Should 9/11 First Responders Bill be extended beyond 2016?

Just this past December, the “9/11 First Responders Bill” was finally pushed through in Congress. The bill will look to provide medical care and monitoring for those who worked on ground zero and those who were living and working nearby the attacks. President Obama claimed it to be a great day by claiming “I believe this is a critical step for those who continue to bear the physical scars of those attacks.” Certainly getting the bill through is a huge step for those affected in or around ground zero. Even with this first step being taken, there are still some qualifications that could possibly be improved to help the bill cover the needs for those affected for the future.

Sibel Edmonds Speaks Out on Whistleblower 'Protections'

FBI whistleblower Sibel Edmonds joined The Corbett Report last Friday to discuss the deplorable state of whistleblower "protections" in the United States, including S.372, a bill making its way through the Senate that would allow the FBI and other "national security" agencies to dismiss whistleblowers' claims without any form of oversight.

Click here to download an mp3 of the conversation or watch the YouTube video in the player below:

Legislation Alert: The Violent Radicalization and Homegrown Terrorism Prevention Act

Below is the text of the so-called Violent Radicalization and Homegrown Terrorism Prevention Act
(H.R. 1955) recently passed by an overwhelming majority in the House and soon to be voted on by the
Senate (the House vote may be viewed at http://clerk.house.gov/evs/2007/roll993.xml ). Only six House members voted against the bill--which should give us some idea of the 'improvements' we can expect should the Democrats succeed in retaking the executive branch next November.

In particular, note the reference to the Internet in item 3 under 'Findings.'

Questions: Would it be appropriate to characterize this measure as a 'thought crime bill'? Or are people who are truly violent the only ones likely to be affected by it? Might it best be viewed in the context of other recent measures? Such as the Defense Authorization Act passed in October 2006,
granting the President the authority--upon his own declaration of a public emergency--to station troops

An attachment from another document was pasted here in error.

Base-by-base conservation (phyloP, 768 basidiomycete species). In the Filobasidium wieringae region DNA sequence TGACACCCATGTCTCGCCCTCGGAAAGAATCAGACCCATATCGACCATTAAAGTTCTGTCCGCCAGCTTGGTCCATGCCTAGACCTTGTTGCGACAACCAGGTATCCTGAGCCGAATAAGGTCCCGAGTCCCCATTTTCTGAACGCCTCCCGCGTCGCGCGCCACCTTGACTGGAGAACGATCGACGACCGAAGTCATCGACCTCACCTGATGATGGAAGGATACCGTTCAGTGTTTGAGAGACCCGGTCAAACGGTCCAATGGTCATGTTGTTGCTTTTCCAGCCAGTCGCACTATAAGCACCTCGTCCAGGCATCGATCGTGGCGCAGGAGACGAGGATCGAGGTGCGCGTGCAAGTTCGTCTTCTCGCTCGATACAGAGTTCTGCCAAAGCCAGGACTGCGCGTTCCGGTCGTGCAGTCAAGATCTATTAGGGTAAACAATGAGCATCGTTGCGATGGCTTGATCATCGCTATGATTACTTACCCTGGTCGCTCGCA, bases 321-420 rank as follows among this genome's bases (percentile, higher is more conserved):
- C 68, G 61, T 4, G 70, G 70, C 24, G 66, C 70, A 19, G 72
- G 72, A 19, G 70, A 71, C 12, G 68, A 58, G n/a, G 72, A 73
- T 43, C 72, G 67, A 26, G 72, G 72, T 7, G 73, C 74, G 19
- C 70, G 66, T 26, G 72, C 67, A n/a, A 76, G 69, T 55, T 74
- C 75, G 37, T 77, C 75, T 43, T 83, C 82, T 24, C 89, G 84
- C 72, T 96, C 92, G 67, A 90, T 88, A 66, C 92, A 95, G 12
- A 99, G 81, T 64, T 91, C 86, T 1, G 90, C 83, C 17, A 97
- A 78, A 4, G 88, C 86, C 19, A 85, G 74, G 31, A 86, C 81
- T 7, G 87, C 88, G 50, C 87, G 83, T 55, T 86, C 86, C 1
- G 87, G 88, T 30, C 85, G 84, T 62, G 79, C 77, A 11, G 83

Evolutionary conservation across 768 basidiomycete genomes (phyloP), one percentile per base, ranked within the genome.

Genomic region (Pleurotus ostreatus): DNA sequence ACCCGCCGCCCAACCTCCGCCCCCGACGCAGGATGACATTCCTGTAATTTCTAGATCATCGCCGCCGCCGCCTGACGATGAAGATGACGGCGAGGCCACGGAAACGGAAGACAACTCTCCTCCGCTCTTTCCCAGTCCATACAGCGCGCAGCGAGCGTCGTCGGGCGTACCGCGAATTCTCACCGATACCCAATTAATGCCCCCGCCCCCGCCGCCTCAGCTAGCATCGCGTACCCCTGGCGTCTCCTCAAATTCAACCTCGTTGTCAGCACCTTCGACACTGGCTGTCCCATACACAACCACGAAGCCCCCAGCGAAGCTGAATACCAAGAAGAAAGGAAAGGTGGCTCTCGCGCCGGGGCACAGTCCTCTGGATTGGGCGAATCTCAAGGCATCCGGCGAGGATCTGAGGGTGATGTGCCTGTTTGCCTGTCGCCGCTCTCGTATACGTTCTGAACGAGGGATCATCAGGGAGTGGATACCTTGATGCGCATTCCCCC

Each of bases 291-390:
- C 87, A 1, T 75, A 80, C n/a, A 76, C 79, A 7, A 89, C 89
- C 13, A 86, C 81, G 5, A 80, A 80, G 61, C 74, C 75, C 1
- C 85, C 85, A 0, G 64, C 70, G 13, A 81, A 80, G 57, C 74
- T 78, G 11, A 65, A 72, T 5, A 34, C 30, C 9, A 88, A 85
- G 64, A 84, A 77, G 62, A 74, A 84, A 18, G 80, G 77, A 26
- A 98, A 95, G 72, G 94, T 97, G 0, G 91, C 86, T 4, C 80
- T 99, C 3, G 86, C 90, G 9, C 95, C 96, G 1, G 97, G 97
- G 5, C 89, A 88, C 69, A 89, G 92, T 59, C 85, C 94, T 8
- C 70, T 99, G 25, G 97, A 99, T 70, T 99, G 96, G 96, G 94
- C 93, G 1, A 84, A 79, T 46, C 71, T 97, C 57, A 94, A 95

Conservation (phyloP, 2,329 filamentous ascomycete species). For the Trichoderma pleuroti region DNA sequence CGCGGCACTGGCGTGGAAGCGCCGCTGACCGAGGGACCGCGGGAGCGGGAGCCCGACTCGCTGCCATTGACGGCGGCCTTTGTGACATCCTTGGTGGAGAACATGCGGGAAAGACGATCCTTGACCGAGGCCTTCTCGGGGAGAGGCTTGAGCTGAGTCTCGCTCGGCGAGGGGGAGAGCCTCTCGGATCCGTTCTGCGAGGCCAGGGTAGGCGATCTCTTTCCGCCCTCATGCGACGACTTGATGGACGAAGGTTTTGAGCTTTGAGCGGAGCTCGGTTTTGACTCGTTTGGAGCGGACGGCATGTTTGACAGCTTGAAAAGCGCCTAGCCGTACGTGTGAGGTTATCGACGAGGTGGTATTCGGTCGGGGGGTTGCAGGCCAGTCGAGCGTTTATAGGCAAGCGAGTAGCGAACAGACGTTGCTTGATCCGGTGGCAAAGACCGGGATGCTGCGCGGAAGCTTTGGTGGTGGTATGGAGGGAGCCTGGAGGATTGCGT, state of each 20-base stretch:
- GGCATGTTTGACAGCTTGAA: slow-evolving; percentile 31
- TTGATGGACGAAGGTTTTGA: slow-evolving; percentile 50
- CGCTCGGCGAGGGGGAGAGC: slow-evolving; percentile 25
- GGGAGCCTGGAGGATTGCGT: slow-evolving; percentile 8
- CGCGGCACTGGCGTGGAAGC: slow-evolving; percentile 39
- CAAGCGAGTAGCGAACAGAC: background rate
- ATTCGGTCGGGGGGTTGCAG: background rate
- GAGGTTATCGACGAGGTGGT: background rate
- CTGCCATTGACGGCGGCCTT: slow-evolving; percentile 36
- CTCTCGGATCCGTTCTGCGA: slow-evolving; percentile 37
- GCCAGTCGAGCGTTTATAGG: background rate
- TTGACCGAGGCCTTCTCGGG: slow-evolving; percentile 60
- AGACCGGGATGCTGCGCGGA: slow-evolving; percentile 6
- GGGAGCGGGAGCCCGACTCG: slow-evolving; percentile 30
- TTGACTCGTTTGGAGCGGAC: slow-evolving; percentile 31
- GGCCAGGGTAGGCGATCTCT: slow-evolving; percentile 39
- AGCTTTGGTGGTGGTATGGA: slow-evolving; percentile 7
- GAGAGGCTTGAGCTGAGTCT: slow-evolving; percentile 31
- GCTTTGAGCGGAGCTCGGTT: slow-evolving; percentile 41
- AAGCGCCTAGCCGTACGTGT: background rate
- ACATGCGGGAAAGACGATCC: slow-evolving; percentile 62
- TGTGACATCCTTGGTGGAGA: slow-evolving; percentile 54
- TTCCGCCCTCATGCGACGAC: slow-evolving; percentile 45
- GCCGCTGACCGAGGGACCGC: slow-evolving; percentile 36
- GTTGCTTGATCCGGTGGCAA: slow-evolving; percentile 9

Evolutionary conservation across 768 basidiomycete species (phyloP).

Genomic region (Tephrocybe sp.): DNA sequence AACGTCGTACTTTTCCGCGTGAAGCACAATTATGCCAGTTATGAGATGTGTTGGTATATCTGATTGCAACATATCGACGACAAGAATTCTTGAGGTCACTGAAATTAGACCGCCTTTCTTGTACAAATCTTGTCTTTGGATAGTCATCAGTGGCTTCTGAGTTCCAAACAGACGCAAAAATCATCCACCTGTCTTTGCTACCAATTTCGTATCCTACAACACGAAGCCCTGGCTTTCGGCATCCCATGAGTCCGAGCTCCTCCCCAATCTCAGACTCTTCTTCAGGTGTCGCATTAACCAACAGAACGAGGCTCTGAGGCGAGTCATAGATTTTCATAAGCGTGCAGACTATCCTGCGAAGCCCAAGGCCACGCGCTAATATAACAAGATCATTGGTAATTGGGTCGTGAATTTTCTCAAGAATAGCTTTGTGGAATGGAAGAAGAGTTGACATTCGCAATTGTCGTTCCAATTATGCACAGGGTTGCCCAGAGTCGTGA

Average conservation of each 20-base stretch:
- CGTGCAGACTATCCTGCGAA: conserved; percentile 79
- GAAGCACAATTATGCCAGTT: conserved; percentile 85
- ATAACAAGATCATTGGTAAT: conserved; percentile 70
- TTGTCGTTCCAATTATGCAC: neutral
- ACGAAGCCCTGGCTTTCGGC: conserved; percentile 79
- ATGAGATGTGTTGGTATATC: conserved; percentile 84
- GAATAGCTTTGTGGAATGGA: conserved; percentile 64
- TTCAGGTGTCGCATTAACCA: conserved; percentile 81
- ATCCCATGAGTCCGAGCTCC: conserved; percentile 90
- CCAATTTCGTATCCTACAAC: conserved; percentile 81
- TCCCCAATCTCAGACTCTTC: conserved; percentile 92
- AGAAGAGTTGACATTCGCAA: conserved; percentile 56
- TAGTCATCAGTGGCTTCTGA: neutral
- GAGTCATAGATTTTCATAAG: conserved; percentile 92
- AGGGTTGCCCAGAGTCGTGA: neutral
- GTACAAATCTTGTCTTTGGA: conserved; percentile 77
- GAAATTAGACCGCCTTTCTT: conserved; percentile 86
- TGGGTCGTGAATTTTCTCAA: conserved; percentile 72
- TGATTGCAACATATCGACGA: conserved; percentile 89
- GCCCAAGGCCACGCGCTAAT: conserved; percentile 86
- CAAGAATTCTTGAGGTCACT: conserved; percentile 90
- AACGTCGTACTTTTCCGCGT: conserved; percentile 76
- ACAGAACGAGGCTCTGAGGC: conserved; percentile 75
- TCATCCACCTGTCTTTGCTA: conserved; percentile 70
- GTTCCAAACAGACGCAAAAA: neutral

Terrorism windfall: Investigate thoroughly if defenses fail again

In a statement in the Tallahassee Democrat, Lance deHaven-Smith and Matthew Witt suggest that Congress be pressured to pass legislation requiring that -- in the event of another terrorist attack -- a real investigation be conducted. They argue that this will help to reduce the likelihood of another false flag attack.

Are they right? Is there any way that Congress would pass such legislation if we pressure them? Would this be asking the fox to guard the chicken coop? If another false flag occurs, will the Constitution and all normal laws be suspended, so that such legislation would be superseded anyway?

Terrorism windfall: Investigate thoroughly if defenses fail again

By Lance deHaven-Smith and Matthew Witt, Tallahassee Democrat

When it comes to their elected officials, Americans would be wise to remember an old saying about moral hazards: Never make your doctor the heir to your estate.

The president's popularity soared after 9/11. It also tends to rise when the terrorist threat level is raised from yellow to orange.

9/11 Security Bill Passed by Senate

The Senate just passed a security bill based on the 9/11 Commission's recommendations. The Associated Press has the story.

This is a mere 5-plus years after 9/11. If it was broke, why didn't they fix it earlier?